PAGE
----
I feel that most individuals, certainly most adults, wonder if anyone is out there.  Are there other planets with intelligent life and is that life humanoid or at least somewhat intelligent?  The first effort would be to define intelligent.  Don’t laugh but this does have some merit and has been considered by behavioral scientists for a significant length of time.  On Earth, human intelligence took nearly four (4) Billion years to develop. If living beings develop advanced technology, they can make their existence known to the Universe. A working definition of “intelligent” includes self-awareness, use of tools, and use of language. There are other defining traits, as follows:

  • Crude perceptive abilities: Like concept of a handshake (sending a message and acknowledging receipt of one sent by you)
  • Crude communication abilities: Some primitive language and vocabulary
  • Sentience: Should be able of original thought and motivation, some form of self -awareness
  • Retention: Ability to remember and recall information on will
  • Some form of mathematical ability like counting

Please feel free to apply your own definition to intelligence. You will probably come as close as anyone to a workable one.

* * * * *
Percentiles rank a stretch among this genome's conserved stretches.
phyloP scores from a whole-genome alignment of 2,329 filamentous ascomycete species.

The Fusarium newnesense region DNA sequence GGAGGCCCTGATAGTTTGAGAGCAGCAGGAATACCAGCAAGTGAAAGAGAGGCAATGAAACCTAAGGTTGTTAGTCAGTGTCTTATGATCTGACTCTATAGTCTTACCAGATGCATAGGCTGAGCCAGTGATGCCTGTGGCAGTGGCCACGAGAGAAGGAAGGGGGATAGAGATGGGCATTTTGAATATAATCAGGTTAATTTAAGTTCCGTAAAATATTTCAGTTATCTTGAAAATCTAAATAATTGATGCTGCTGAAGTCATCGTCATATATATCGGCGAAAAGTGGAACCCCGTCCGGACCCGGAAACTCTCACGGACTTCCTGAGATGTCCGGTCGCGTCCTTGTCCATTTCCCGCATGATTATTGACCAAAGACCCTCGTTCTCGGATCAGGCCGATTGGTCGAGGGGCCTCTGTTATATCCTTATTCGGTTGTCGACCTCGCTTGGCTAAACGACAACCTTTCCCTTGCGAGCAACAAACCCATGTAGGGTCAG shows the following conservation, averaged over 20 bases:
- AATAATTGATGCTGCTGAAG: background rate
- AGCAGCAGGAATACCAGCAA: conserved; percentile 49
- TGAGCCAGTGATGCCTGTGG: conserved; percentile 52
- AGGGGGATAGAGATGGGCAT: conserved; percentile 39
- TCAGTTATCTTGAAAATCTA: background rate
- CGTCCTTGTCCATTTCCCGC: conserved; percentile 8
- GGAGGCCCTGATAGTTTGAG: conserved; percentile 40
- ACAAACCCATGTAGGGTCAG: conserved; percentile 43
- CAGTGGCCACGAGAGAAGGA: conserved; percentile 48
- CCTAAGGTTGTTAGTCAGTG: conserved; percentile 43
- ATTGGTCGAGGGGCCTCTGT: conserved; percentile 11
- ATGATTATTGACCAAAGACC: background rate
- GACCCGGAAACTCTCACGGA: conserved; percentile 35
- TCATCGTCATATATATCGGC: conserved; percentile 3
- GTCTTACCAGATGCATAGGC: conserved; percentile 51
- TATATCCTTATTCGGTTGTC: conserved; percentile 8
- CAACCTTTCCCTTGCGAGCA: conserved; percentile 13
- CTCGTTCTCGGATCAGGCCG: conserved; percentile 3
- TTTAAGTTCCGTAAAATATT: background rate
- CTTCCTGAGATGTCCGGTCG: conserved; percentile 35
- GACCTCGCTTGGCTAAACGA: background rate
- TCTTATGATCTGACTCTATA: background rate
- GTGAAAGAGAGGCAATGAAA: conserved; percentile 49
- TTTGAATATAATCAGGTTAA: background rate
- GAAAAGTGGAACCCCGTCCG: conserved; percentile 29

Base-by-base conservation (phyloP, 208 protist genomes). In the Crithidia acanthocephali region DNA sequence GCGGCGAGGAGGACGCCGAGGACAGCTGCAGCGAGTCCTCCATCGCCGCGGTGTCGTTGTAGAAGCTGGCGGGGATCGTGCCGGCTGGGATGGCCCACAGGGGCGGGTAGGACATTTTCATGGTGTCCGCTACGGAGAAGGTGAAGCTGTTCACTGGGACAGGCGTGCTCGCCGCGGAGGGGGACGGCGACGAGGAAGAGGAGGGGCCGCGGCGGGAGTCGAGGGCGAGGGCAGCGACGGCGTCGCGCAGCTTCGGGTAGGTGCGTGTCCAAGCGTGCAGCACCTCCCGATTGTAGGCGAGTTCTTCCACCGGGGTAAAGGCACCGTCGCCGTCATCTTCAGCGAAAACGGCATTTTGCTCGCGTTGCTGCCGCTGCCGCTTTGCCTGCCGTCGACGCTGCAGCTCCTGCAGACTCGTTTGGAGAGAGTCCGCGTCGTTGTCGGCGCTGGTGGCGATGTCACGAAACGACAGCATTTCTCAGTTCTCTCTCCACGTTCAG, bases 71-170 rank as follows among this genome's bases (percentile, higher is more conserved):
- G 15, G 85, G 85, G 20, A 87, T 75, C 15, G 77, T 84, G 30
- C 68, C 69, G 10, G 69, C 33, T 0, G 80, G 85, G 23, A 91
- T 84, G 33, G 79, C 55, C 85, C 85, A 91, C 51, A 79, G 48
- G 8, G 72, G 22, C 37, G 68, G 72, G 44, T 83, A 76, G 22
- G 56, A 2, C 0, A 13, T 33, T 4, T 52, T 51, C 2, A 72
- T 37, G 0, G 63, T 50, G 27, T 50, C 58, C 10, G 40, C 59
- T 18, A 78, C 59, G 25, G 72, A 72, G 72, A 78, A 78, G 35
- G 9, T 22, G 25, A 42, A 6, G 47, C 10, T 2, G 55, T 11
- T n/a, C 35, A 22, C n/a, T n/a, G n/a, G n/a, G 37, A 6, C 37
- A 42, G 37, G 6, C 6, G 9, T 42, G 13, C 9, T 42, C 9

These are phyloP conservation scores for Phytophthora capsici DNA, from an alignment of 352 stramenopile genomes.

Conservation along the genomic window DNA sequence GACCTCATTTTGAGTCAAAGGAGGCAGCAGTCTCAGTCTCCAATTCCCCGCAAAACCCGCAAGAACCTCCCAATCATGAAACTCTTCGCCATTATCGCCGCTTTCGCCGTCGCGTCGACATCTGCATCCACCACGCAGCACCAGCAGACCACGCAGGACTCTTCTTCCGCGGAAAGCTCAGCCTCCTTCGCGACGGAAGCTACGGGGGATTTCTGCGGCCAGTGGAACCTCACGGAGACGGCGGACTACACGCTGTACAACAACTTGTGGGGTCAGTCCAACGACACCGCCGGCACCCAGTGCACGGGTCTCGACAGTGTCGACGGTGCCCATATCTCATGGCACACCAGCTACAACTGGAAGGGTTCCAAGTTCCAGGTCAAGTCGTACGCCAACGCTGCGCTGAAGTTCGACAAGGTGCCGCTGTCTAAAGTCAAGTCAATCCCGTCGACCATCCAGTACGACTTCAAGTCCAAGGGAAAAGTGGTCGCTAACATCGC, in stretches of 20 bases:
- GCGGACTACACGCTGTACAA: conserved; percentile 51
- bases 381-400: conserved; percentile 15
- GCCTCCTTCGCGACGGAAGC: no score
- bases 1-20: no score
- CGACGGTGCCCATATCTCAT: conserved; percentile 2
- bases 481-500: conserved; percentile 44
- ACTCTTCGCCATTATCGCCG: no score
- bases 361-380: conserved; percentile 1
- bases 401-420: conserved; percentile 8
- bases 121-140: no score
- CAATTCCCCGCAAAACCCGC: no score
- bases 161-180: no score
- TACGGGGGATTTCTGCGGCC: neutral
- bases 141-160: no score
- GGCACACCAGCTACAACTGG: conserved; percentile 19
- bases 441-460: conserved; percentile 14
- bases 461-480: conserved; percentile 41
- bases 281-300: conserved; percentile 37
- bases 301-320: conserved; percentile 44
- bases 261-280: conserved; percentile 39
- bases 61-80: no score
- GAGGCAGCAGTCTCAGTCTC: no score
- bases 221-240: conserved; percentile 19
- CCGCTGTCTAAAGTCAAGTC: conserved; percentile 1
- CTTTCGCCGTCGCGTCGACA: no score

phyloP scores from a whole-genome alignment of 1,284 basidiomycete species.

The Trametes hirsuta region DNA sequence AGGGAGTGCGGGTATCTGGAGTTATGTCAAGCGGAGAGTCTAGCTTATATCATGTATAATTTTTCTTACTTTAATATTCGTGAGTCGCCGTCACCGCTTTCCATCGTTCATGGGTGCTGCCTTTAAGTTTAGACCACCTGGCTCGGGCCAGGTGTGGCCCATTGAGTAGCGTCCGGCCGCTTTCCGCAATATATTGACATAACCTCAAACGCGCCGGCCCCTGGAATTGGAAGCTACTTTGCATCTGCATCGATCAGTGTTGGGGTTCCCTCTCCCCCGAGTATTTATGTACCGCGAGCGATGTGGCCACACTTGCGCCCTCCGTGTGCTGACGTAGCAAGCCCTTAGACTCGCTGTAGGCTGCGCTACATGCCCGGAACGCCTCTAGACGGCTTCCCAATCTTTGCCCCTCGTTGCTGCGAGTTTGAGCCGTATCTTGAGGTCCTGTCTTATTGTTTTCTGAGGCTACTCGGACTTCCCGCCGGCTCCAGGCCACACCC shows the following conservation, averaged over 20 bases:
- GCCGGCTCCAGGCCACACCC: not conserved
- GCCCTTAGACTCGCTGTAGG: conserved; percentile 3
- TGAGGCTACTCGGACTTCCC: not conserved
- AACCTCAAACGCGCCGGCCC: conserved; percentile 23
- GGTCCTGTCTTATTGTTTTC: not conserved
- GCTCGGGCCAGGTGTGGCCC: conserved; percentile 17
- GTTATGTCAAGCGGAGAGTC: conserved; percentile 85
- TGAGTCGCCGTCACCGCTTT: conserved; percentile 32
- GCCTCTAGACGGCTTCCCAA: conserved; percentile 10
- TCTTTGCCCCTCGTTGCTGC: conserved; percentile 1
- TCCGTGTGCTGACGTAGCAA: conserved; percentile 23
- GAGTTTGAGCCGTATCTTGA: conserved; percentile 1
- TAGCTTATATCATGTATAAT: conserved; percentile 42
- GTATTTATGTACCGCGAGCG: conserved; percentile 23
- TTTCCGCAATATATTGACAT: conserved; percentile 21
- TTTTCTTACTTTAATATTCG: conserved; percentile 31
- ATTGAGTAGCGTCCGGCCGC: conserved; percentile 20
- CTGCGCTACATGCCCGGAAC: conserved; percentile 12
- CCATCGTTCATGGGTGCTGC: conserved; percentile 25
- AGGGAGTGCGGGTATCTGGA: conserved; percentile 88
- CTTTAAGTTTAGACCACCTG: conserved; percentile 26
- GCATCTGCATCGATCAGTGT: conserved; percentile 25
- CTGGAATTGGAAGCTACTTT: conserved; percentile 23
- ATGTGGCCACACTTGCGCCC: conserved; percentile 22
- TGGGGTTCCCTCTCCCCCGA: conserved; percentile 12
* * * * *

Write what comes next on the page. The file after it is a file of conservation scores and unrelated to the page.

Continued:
NASA is looking and one manner in which the search occurs is with the new satellite TESS.

The Transiting Exoplanet Survey Satellite (TESS) is an Explorer-class planet finder.   TESS will pick up the search for exoplanets as the Kepler Space Telescope runs out of fuel.

Kepler, which has discovered more than 4,500 potential planets and confirmed exoplanets, launched in 2009. After mechanical failure in 2013, it entered a new phase of campaigns to survey other areas of the sky for exoplanets, called the K2 mission. This enabled researchers to discover even more exoplanets, understand the evolution of stars and gain insight about supernovae and black holes.

Soon, Kepler’s mission will end, and it will be abandoned in space, orbiting the sun, therefore:  never getting closer to Earth than the moon.

The spaceborne all-sky transit survey, TESS will identify planets ranging from Earth-sized to gas giants, orbiting a wide range of stellar types and orbital distances. The principal goal of the TESS mission is to detect small planets with bright host stars in the solar neighborhood, so that detailed characterizations of the planets and their atmospheres can be performed. TESS is only one satellite used to determine if there are any “goldy-locks” planets in our solar system. TESS will survey an area four hundred (400) times larger than Kepler observed. This includes two hundred thousand (200,000) of the brightest nearby stars. Over the course of two years, the four wide-field cameras on board will stare at different sectors of the sky for days at a time.

TESS will begin by looking at the Southern Hemisphere sky for the first year and move to the Northern Hemisphere in the second year. It can accomplish this lofty goal by dividing the sky into thirteen (13) sections and looking at each one for twenty-seven (27) days before moving on to the next.

The various missions launched to discover exoplanets may be seen below.